Should Jatropha Really Be Called the "Blunder Crop"? Biofuels Digest Thinks So

jatropha plant photo
I've said it before and I'll continue to say it: Managed properly, and with realistic expectations of crop yields, Jatropha can produce enough oil to be an excellent feedstock for biodiesel. It also can have a number of other environmental benefits, when planted in degraded lands.

However, many of the claims about it be a "wonder crop" are wildly exaggerated. Biofuels Digest is running a good state-of-the-blunder overview of what's going wrong with Jatropha around the world.

Apart from singling out Mission New Energy and GEM Biofuels as doing Jatropha right, Biofuels Digest is catalogues a series of failures, mis-starts and unmet promises: China and Myanmar Plans Languish
Though a bit over a year ago China announced that it would be putting 13 million hectares of land under Jatropha cultivation, to date "a handful" of these plantations actually exist.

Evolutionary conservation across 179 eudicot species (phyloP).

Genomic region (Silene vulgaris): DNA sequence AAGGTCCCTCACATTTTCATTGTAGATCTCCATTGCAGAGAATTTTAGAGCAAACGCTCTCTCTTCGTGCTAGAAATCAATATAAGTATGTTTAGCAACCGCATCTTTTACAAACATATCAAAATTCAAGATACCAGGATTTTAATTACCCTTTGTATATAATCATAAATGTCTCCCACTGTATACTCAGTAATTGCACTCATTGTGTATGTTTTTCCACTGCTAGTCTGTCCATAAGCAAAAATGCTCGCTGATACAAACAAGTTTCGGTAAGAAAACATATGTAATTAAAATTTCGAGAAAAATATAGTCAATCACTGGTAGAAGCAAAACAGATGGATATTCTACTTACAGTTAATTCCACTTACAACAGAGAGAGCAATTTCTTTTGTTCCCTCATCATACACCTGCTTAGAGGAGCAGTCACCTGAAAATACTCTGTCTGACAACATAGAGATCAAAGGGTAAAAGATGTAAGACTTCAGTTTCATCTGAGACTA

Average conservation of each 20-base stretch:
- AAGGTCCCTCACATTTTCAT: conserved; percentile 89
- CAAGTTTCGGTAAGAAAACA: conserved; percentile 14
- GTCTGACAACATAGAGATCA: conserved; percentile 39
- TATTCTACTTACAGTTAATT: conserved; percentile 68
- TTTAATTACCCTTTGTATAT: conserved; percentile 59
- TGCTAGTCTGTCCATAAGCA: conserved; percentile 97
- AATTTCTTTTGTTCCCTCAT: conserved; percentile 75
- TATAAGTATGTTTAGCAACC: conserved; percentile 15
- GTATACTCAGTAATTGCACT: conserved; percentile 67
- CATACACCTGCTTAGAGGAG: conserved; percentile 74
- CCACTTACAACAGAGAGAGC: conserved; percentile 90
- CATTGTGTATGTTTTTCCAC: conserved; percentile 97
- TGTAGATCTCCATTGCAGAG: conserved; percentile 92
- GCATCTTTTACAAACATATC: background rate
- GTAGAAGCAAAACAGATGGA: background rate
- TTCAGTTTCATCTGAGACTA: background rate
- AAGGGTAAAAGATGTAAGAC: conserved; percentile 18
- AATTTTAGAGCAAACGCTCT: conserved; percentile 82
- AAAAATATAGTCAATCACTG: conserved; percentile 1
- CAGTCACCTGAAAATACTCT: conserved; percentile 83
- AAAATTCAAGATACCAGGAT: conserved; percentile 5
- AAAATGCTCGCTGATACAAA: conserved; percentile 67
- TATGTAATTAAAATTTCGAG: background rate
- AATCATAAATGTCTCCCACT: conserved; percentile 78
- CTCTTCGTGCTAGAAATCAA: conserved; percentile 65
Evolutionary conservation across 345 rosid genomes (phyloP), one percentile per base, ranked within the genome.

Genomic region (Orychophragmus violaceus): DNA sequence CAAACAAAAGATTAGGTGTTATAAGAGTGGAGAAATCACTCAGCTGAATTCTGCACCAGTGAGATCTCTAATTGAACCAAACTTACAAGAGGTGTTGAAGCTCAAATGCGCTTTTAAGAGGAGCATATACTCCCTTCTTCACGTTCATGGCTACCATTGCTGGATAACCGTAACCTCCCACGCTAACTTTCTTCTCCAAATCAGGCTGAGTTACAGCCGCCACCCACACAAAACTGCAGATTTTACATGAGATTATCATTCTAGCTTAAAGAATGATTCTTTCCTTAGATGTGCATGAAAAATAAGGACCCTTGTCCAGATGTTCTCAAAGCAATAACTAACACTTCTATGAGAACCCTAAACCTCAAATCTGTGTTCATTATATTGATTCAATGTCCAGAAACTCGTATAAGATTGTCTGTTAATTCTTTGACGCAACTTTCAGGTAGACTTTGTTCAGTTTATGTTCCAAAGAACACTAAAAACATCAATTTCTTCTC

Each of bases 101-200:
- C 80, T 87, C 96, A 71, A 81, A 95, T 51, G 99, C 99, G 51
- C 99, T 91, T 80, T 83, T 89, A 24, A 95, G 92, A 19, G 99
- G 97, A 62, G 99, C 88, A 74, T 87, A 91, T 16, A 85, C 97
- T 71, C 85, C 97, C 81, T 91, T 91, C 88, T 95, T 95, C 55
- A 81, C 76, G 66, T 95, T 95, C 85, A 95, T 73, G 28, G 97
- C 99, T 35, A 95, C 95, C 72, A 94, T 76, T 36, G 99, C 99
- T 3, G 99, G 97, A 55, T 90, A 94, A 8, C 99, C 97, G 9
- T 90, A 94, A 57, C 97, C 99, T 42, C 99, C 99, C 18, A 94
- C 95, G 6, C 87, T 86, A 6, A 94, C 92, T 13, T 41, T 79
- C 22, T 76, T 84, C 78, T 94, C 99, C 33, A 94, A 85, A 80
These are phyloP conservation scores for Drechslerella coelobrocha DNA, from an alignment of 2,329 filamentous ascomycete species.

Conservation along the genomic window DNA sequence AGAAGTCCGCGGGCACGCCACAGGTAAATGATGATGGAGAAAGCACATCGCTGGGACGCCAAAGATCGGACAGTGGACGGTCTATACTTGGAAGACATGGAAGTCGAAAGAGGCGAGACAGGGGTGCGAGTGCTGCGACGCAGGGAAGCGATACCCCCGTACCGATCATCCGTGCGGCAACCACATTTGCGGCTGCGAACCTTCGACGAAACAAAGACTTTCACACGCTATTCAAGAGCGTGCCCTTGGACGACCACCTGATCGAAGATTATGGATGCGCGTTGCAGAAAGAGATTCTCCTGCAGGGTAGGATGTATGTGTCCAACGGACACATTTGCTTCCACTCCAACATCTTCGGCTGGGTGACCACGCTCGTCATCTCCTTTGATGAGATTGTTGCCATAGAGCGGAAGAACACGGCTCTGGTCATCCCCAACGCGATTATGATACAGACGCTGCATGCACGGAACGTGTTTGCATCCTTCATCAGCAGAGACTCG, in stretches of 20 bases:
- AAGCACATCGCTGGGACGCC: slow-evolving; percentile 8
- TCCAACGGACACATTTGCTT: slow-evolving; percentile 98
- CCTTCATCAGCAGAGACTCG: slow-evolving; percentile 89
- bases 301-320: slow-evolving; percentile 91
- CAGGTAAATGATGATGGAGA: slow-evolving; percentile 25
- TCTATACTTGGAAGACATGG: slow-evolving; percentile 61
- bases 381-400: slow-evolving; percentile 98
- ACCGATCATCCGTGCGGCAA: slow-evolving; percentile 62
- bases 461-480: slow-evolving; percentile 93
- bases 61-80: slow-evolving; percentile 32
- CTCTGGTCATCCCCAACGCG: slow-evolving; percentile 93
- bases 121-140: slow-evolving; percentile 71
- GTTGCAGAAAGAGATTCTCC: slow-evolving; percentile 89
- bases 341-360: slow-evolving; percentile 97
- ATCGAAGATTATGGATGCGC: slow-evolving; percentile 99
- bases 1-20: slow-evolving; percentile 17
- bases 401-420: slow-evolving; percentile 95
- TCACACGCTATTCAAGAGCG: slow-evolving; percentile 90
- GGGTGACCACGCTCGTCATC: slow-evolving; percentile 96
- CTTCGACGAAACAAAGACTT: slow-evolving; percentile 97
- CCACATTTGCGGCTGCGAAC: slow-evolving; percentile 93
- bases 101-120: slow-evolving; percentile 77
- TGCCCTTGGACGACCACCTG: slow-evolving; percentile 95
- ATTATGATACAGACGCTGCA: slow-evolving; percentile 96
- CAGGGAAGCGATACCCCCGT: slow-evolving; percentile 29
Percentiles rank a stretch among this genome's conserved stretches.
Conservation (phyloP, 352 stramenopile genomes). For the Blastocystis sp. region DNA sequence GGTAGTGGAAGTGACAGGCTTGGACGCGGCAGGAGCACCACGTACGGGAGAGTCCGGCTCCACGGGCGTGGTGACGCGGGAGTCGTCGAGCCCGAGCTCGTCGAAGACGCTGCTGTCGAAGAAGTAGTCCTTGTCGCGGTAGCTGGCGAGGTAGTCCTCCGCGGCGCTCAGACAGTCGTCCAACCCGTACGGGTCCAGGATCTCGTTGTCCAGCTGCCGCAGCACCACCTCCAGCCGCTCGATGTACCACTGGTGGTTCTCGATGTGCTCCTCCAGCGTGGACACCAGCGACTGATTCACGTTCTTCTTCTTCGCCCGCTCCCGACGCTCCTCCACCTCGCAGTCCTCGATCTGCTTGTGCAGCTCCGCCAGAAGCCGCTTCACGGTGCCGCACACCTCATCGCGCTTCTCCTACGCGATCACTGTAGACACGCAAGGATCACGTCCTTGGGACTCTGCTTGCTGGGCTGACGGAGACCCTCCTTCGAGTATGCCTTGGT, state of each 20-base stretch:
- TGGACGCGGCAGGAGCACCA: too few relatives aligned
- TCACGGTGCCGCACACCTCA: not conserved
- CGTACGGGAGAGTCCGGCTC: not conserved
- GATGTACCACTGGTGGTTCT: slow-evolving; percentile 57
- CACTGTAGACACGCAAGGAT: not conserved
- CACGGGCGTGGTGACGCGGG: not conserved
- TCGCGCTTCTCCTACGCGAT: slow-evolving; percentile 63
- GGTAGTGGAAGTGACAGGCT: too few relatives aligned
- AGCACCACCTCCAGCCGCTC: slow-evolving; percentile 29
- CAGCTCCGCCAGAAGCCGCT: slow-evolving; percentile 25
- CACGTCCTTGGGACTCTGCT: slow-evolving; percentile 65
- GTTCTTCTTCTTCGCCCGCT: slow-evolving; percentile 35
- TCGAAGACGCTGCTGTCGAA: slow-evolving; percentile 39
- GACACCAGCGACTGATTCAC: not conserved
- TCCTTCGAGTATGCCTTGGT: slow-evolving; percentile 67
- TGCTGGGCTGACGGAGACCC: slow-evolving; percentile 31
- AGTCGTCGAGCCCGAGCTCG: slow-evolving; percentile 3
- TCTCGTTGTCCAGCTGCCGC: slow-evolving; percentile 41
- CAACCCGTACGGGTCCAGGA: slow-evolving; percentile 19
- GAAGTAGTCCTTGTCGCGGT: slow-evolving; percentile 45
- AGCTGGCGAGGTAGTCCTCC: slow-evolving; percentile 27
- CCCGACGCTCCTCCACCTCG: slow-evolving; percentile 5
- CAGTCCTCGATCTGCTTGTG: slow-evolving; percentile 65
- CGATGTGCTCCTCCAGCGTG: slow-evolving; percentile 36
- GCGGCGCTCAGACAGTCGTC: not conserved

In Myanmar, 8 million acres were expected to planted in 2006. But due to the fact that the entire planting operation was mismanaged, handled more in the style of forced prison labor and oversight than a well thought out agricultural plan, the entire project has languished, with seeds going unharvested, rotting on the ground.

D1 Oils Falls Short of Goals
Closer to home for many TreeHugger readers is the saga of D1 Oils. Though the UK-based firm has succeeded in delivery small commercial quantities of Jatropha oil, the vast majority of its lofty goals have gone unmet: Its entire UK refinery operation was forced to close; its operations in Africa and India appear to be producing far lower yields than hoped for; and then there is its crisis of management, which saw its former CEO Elliot Mannis and chairman Lord Oxburgh ousted, in what Biofuels Digest has called a boardroom coup.

More examples from India, Haiti and elsewhere: The Blunder Crop
photos: D1 Oils
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